Logbook Love

logbook (or log book) is a record used to record states, events, or conditions applicable to complex machines or the personnel who operate them. Logbooks are commonly associated with the operation of aircraft, nuclear plants, particle accelerators, and ships (among other applications).

The term logbook originated with the ship’s log, a maritime record of important events in the management, operation, and navigation of a ship. The captain was responsible for keeping a log, as a minimum, of navigational wind, speed, direction and position.


Early in my hyperdoc journey I determined that I needed a central place to collect my students’ work and facilitate collaboration and thus the logbook was born. I love how this modern application of the term connects to historic navigation as well as industrial production and yet is filled with creativity and connection. My students are navigating their development as writers via our logbooks and our community uses this space to record important events and conditions. Our unit logbooks are third spaces that serve as both way stations and weigh stations as the hub of our community.

My primary source of joy as a teacher of writers is experiencing my students’ writing. My first year writing classes (which I teach face-to-face two days a week) are built around a writing marathon/workshop format. On Tuesdays we write and share our writing and then on Thursdays we shape that writing into low-stakes writing deliverables and reflect. But I also like to give the writers in my care time and space to engage asynchronously at their own pace with their writing community outside the classroom – something that is even more essential in our new endemic pandemic reality. While I take attendance in class, student demonstrations of their learning via our unit logbooks are the heart of my ungrading strategy.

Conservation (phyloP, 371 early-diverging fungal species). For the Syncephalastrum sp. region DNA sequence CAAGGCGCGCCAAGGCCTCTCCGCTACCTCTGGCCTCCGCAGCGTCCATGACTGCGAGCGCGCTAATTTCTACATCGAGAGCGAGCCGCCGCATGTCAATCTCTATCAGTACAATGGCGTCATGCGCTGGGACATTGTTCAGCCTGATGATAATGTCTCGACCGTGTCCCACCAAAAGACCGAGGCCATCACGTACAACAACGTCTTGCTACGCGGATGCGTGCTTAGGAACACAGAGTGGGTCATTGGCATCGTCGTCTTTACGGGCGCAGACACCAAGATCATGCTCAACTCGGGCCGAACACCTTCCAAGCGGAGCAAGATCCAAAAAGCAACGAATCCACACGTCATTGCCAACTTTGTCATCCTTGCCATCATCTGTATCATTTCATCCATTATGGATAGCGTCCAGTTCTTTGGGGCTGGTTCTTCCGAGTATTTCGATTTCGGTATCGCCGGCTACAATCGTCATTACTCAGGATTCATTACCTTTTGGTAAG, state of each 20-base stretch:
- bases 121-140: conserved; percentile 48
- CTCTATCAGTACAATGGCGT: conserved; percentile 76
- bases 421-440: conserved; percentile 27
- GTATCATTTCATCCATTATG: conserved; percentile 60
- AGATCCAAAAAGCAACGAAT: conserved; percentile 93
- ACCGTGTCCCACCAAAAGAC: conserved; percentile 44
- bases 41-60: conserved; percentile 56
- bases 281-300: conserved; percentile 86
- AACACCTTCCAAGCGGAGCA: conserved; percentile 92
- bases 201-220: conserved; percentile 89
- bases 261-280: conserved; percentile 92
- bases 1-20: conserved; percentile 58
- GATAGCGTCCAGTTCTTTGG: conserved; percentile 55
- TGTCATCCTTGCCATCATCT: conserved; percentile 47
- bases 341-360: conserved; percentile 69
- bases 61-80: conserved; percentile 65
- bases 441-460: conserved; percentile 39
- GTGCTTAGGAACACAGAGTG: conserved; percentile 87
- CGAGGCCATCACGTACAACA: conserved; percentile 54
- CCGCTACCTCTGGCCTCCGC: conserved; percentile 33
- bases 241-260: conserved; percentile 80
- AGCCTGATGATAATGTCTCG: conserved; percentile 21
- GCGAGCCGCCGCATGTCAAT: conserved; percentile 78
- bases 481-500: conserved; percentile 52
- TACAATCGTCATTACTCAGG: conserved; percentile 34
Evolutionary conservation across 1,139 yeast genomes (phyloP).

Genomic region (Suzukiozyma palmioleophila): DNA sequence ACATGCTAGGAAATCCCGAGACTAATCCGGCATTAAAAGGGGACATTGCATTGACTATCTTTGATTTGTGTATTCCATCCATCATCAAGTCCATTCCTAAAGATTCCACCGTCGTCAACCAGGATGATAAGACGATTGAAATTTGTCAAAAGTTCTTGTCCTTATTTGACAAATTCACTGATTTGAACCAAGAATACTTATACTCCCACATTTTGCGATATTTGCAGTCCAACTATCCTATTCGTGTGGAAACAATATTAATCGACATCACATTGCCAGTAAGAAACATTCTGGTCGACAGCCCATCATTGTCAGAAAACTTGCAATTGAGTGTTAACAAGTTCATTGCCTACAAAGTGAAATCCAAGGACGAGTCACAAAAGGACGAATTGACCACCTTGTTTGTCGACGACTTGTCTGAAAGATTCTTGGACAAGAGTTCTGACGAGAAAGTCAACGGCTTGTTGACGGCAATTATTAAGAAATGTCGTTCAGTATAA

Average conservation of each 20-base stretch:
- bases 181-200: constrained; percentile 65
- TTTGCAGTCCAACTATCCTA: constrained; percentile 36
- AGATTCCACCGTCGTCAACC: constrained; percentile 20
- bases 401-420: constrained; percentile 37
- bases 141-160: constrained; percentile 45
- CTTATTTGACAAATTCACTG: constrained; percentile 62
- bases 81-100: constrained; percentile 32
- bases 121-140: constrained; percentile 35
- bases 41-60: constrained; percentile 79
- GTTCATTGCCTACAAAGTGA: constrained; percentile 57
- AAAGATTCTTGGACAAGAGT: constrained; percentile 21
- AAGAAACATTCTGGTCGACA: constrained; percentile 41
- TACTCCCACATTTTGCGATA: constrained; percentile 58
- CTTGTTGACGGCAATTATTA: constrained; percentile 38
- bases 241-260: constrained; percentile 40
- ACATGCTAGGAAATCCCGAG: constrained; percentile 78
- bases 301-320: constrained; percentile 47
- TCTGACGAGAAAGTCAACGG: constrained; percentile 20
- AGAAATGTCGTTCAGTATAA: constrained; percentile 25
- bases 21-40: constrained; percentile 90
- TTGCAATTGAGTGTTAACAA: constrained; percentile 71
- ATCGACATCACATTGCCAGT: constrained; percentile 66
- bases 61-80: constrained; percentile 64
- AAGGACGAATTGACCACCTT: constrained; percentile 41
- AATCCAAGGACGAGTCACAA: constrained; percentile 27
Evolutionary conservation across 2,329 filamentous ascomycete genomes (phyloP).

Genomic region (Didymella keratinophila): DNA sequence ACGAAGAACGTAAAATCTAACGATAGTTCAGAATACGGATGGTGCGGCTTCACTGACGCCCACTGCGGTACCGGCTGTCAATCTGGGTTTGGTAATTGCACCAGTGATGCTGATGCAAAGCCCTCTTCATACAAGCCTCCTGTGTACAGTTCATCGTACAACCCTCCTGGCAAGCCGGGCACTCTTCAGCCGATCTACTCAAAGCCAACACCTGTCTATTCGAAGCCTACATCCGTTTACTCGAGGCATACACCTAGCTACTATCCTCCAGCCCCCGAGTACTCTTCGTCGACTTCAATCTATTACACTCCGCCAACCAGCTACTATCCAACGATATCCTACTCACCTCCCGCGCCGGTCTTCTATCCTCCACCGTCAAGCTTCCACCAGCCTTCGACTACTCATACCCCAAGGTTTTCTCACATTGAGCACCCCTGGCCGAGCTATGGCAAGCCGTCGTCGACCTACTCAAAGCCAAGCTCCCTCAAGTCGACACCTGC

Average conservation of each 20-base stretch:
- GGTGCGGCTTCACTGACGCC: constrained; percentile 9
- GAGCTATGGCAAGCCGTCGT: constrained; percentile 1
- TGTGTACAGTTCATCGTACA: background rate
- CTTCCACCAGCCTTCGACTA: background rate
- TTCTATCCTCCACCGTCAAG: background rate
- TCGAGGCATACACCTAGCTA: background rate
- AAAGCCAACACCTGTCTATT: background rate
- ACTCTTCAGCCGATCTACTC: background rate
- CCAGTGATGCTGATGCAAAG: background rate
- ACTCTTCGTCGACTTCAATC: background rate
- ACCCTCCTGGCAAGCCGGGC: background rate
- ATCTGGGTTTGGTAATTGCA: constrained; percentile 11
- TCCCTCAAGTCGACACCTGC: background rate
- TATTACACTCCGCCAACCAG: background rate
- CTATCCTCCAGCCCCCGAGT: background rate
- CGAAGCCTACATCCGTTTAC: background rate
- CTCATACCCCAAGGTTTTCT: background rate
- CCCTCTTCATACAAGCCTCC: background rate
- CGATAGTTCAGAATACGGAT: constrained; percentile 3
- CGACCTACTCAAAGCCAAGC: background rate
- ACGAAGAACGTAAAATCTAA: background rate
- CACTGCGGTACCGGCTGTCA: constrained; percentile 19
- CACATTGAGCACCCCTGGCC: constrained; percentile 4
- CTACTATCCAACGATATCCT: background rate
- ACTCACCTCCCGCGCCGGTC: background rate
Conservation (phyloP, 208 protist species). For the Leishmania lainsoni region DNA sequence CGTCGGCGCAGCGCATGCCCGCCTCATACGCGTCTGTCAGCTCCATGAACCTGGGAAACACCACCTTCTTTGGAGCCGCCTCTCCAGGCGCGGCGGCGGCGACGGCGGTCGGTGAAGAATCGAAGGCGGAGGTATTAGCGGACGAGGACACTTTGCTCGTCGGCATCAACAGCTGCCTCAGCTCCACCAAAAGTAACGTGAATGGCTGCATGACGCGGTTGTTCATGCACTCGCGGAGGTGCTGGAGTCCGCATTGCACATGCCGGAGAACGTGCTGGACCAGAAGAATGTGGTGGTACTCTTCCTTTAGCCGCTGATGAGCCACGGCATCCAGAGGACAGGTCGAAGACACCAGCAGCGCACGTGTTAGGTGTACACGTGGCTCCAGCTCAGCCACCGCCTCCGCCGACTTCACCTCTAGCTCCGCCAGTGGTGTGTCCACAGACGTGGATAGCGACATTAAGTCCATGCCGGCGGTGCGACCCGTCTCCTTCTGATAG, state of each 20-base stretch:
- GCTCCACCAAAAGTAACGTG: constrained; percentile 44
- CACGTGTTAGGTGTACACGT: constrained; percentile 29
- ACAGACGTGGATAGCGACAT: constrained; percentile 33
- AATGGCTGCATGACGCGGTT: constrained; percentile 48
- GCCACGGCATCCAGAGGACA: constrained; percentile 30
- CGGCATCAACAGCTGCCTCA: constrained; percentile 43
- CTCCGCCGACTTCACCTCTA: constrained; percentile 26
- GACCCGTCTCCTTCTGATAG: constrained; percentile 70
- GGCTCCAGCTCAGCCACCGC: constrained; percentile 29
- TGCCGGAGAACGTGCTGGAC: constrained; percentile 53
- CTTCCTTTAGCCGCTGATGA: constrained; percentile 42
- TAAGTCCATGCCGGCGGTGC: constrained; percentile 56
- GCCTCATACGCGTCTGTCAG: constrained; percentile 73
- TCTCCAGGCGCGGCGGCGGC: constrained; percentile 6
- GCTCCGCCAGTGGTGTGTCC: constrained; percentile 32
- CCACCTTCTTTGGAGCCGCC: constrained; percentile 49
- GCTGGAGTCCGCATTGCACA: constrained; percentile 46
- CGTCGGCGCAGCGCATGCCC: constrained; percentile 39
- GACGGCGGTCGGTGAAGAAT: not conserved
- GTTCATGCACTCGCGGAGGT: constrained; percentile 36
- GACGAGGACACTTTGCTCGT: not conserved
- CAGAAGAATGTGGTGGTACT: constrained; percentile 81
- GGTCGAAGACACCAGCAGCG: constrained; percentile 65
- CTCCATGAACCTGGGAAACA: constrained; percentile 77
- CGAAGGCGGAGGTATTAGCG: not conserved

Our logbooks are simple tables created on a Google doc with columns dedicated to each week of the unit. Each student has a dedicated row (I use the Heading 3 format to create a handy table of contents for easy navigation) so we (the student and I) can view their journey through the unit’s work which supports reflection, conferencing, and assessment. However, I have also come to appreciate the many benefits of the weekly column as well. For me it offers a quick snapshot of the overall class and for my students it offers an authentic audience as well as models to follow if they are struggling.

The unit logbook has solved so many problems for me and offered so many benefits I have come to love it more and more each semester I teach. I began my teaching career using writing portfolios and the logbook offers the advantages of the writing portfolio, but also helps students see the connection between their low-stakes writing and final deliverable. This year I made a shift in my praxis in response to my last mile problem. I now have students share their writing stories (reflections) and writing goals to the logbook rather than in private reflections shared only with me. I love reading these stories and goals and I find they offer so much insight into my students’ learning journeys. Just when I thought I couldn’t love logbooks any more.

My bottom line as a writing instructor is to help the writers in my care develop the rhetorical skills to continue their journey after they leave my classroom. Our logbooks serve as a record of our navigation of that journey recording important events along the way. The logbook is the nexus of my pedagogy and practice as a writing teacher and that is why I love it.

Image by Jörn from Pixabay

Author: Deanna Mascle
#TeachingWriting and leading #NWP site @ Morehead State (KY): Passionate about #AuthenticWriting, #DeeperLearning, #PBL, #Ungrading, and #HyperDocs.

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